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We temporarily lived on a third floor apartment with Brady for 2 and half months. Brady actually loved it! He had so much socialization with both dogs and people. He had plenty of walks and he loved looking out the windows and the balcony just watching everything below him. Before living that scenario, I would have said no, but now that I lived it, I think otherwise. He was actually at his best weight then too.

My MacKenzie, I am not sure how she would have done. She is a more active and probably from the field lines, so she thrives on lots of running and chasing anything and everything.

I would look for a puppy that comes from the more from the conformation lines than the field lines, and have the breeder look for one of the calmer puppies.
 

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Kristen; Buddy's Human
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Looking at Petfinder:

Petfinder Adoptable Dog | Golden Retriever | Larchmont, NY | Yvonne
Petfinder Adoptable Dog | Golden Retriever | New City, NY | Alfie (Collie mix but he's adorable!)
Petfinder Adoptable Dog | Golden Retriever | Aberdeen, NJ | Diva (Another Collie mix)
Petfinder Adoptable Dog | Golden Retriever | Oakland, NJ | Drake
Petfinder Adoptable Dog | Golden Retriever | Randolph, NJ | Leo

Hope these are a good starting point for you. I don't know if you're open to a rescue vs. a breeder, but these guys are all gorgeous young adult-adult dogs that could fit your lifestyle.
 
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Loki's Mum
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Personally, I would definitely say no to a puppy, but an older rescue or retired from breeding dog, might do fine in your situation. Puppies need a lot of human interaction, a lot of socialisation, a lot of training. It would simply, in my opinion, be unfair to leave a pup on its own for eight to ten hours five days a week. My six month old boy is only left on his own for a four hour stretch two days a week, & it is in the afternoon, so he has been active for hours beforehand. Your pup will have gone through a long night of no activity, & then will have to go through a long day of no activity. My pup is rearing to go after just four hours & requires a good play of fetch in the garden, plus a three block walk before dinner ....& he has already had a three/four block walk not long before he goes into his exercise pen for his four hour stint, & that is just two afternoons a week. Golden puppies require quite a bit of exercise, or they will be very restless during the evening. Golden puppies, as beautiful as they are, can also be a real handful ....& apparently can be even more difficult as teenagers. You may end up with a puppy who barks half he night, as he has not had enough physical/mental activity. Also, puppies need taking out at least every hour for pee/poop training .....& once or twice during the night. I was off work for three months due to a back injury when we first got our puppy, & even not working, I felt exhausted with the lack of sleep. Our puppy was actually very good through the night, after the initial first few nights, but still woke up at round 5.30am for some weeks .......with last toileting outdoors at 11.30pm, so a short night for many weeks. At six months, he now toilets at 11.15pm & wakes us up between 7-7.30am, but it has taken months to get to enjoying an adequate night of sleep. We never crated our pup during the day. If we were out, he went into a large exercise pen, where he had room to move around in. In my opinion, it would be cruel to crate a pup all night & then all day, though I know people do it. At least having your pup in a larger ex pen would be a better option for your baby. Also, a young puppy requires feeding four times daily, going down to three times daily as they grow older, so you will need to keep that in mind too. I really think an older dog would be the best way to go.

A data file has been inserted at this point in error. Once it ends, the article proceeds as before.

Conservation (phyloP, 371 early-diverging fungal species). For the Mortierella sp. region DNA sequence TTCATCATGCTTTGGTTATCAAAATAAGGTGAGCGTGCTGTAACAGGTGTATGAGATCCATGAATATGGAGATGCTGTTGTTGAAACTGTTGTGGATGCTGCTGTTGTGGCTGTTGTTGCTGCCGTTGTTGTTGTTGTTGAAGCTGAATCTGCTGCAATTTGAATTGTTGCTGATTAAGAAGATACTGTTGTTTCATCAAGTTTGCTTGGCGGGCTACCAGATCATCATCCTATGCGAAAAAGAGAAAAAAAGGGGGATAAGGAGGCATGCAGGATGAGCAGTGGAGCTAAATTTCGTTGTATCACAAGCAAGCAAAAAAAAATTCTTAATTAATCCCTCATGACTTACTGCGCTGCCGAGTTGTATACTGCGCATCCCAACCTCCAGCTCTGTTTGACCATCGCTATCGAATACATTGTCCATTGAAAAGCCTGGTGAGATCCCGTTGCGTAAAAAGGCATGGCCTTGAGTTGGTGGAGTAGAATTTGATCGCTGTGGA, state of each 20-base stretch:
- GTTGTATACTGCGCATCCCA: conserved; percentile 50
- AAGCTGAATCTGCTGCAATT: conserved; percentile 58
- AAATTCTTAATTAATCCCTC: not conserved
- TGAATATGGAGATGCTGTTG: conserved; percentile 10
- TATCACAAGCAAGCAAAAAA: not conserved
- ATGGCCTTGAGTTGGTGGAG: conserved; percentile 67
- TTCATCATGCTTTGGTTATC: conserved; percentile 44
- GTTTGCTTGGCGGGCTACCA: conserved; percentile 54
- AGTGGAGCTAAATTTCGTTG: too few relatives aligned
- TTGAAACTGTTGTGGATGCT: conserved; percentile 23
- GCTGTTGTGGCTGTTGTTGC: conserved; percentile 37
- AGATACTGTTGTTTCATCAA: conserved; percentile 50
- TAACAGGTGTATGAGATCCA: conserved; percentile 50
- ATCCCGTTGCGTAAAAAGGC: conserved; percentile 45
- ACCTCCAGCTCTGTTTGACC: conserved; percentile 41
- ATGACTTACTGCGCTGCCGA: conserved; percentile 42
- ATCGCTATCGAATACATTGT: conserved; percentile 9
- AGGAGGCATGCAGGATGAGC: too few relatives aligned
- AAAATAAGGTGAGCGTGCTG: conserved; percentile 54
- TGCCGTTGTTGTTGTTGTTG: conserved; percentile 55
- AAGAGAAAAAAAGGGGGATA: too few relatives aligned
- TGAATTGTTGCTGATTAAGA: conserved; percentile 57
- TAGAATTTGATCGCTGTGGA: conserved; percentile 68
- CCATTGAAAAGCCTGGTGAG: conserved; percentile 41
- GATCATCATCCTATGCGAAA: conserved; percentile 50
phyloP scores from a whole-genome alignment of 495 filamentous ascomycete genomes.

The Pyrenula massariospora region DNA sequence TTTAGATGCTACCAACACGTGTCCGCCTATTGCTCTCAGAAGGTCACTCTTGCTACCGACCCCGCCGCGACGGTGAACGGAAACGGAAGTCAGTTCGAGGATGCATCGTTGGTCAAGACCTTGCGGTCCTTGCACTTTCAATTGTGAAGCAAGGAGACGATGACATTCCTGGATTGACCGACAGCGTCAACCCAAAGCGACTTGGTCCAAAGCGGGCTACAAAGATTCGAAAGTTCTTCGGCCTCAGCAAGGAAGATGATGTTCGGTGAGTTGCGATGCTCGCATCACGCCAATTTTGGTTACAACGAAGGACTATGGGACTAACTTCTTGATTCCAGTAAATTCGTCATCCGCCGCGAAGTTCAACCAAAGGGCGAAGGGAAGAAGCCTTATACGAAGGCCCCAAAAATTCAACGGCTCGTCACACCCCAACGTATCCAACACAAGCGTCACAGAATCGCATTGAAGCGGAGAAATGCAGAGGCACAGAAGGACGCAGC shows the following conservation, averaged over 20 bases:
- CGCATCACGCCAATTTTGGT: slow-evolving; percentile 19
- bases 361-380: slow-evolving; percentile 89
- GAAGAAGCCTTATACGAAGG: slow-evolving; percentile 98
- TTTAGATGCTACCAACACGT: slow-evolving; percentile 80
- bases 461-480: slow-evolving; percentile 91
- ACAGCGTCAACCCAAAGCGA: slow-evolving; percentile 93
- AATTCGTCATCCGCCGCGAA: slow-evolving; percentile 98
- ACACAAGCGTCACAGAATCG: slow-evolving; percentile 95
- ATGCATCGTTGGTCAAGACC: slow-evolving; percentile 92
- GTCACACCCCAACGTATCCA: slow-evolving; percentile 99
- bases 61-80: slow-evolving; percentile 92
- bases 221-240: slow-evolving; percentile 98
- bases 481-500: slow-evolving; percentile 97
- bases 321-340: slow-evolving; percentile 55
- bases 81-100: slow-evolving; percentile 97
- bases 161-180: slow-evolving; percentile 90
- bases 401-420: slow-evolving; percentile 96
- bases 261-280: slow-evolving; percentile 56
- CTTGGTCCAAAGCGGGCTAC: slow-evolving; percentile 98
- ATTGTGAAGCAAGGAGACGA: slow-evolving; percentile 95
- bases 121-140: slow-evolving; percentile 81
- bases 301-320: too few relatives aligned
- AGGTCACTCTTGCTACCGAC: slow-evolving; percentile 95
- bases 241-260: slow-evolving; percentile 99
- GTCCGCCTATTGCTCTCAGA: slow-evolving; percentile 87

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An older would be easier but if your dead set on a puppy they are probably the best big breed for apartments, but you will have to take out a lot as a puppy, I would also get a female as generally they are abit more independent since you are out so often


Sent from my iPhone using Petguide.com Free App
 
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Discussion Starter #17
Thank you all for the feedback.

I'm very open to adopting an adult pet. And given your experiences and inputs, that makes more sense. But, then that opens another Pandora's box of questions. :bowl: If I get a pet (pup or adult), I'll be a first timer.

Is it advisable for novices to go for adult dogs?
Is it easy for novice owners to read or understand their subtle ways of communication?
Which health clearances should I look out for?
How comfortable are they in adjusting their lifestyles to the owners'? In general, how easy or tough would the transition be? (I guess the answer to this question depends on each dog)

I, however, do agree that if the pet has basic, elementary training, that would go a long way in helping me.
 

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Honestly, novices are sometimes better off with adult dogs. Those dogs have already gotten through the land shark puppy stage, adolescence when they don't have a brain at all, and generally have at least some fundamental skills. It's always a great idea to go to a few training classes with a new dog, even an adult. It helps you bond with the dog, and if you're a total novice, the classes will train you how to train your dog. With rescues or rehomed dogs, you most often won't have clearances and only sometimes will you have background info, including veterinary records. That's okay, as long as you get the dog vet checked very soon after adopting (like in a day or two). I think apartment living is fine as long as you get a walker midday while you're working. Good luck in your search!
 

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Our first was a retired breeding bitch. She had all of her clearances from breeding, I had access to all her vet records and best of all her breeder, that had known and cared for the dog since she was born. I chose this route, because I had a young child(2) and travelled for work, and wanted to have a dog whose history I knew. I knew she was safe around young children, had never been mistreated and would not mind being with my nanny while I was at work. Maybe someone on the forum could possibly point you to a reputable breeder who may have a retiring dog that is available or too to be retired.